Older women who suffer from type 2 diabetes are more likely to develop breast cancer than those without the condition, according to new research published in the British Journal of Cancer.
The study discovered that type 2 diabetes increases the risk of breast cancer, which kills more than 12,000 in Britain every year, in post-menopausal women by more than a quarter (27 per cent).
However, no increase in risk was reported among type 2 diabetics who had not reached menopause or for women (pre and post- menopausal) with type 1 diabetes.
Being overweight or obese is linked to both type 2 diabetes and breast cancer. But the findings, which were based on analysis of 40 separate studies involving over 56,000 breast cancer cases, suggest there may be a direct connection between the two conditions.
Lead author of the study Professor Peter Boyle, president of the International Prevention Research Institute (i-PRI) in Lyo, said: “We don’t yet know the mechanisms behind why type 2 diabetes might increase the risk of breast cancer.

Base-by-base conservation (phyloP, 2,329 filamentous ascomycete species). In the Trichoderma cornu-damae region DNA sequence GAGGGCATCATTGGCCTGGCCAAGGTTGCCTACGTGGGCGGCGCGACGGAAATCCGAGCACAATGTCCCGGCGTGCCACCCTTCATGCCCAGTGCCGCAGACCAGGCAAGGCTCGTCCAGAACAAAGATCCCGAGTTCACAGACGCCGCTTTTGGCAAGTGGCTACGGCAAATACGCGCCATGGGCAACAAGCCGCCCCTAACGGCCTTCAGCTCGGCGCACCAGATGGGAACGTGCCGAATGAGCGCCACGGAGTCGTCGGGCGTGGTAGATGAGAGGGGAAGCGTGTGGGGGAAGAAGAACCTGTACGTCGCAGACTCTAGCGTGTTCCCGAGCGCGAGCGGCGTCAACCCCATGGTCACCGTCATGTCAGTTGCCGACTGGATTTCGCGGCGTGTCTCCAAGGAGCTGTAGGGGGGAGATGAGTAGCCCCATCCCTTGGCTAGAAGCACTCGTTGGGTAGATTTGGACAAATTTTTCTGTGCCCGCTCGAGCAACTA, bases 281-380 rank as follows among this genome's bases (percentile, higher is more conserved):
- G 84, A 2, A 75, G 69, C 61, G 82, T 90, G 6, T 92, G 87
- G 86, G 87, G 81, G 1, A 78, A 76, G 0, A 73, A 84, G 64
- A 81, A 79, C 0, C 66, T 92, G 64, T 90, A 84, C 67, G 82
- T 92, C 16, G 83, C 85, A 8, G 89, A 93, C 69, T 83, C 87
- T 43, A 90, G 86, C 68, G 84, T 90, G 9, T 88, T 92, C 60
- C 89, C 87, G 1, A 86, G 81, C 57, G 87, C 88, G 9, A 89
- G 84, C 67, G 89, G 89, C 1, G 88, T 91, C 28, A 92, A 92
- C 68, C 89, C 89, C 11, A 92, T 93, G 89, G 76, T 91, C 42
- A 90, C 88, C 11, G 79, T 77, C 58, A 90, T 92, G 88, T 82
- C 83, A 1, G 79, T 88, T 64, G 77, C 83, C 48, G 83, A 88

“On the one hand, it’s thought that being overweight, often associated with Type 2 diabetes, and the effect this has on hormone activity may be partly responsible for the processes that lead to cancer growth. But it’s also impossible to rule out that some factors related to diabetes may be involved in the process.”
Martin Ledwick, head information nurse at Cancer Research UK, commented: “From this study, it’s not clear whether there’s a causal link between diabetes and the risk of breast cancer in post-menopausal women.
“But as we know that having a high BMI can contribute to an increased risk of both type 2 diabetes and breast cancer, it makes sense for women to try and maintain a healthy weight.”

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